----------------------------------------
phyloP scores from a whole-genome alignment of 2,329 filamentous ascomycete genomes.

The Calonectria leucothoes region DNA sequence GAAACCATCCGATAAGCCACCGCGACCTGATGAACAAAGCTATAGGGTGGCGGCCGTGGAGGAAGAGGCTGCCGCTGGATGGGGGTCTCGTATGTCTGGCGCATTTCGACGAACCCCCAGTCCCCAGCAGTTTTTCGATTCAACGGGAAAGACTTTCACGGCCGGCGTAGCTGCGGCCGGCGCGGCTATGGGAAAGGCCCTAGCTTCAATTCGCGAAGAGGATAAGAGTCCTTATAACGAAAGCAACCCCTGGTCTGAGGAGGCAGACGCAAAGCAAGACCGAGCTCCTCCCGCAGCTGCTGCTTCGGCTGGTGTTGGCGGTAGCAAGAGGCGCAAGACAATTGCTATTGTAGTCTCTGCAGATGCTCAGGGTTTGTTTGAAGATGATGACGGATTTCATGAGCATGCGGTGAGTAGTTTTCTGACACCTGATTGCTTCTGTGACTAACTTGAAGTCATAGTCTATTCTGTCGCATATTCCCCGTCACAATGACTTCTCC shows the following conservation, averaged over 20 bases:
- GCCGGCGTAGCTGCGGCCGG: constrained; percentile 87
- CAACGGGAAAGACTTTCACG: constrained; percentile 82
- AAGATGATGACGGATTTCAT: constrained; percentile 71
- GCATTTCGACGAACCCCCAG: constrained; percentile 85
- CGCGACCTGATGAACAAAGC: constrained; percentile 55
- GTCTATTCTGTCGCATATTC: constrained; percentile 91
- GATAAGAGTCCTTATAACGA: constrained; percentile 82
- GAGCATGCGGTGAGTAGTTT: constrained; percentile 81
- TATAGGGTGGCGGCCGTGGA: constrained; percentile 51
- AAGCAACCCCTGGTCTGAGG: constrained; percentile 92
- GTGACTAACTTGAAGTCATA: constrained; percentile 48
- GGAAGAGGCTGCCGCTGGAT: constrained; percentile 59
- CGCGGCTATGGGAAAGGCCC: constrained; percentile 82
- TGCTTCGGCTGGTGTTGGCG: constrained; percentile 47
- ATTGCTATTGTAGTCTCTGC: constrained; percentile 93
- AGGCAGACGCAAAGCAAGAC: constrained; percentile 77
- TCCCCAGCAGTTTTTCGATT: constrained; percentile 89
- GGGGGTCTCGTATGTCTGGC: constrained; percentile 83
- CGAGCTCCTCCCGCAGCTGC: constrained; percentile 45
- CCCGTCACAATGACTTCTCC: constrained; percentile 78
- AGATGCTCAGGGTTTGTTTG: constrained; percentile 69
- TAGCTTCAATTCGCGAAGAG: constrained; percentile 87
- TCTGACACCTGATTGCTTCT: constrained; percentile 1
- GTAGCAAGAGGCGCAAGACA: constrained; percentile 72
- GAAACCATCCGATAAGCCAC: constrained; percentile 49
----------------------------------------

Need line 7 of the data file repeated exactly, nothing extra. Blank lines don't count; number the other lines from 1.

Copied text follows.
- CGCGACCTGATGAACAAAGC: constrained; percentile 55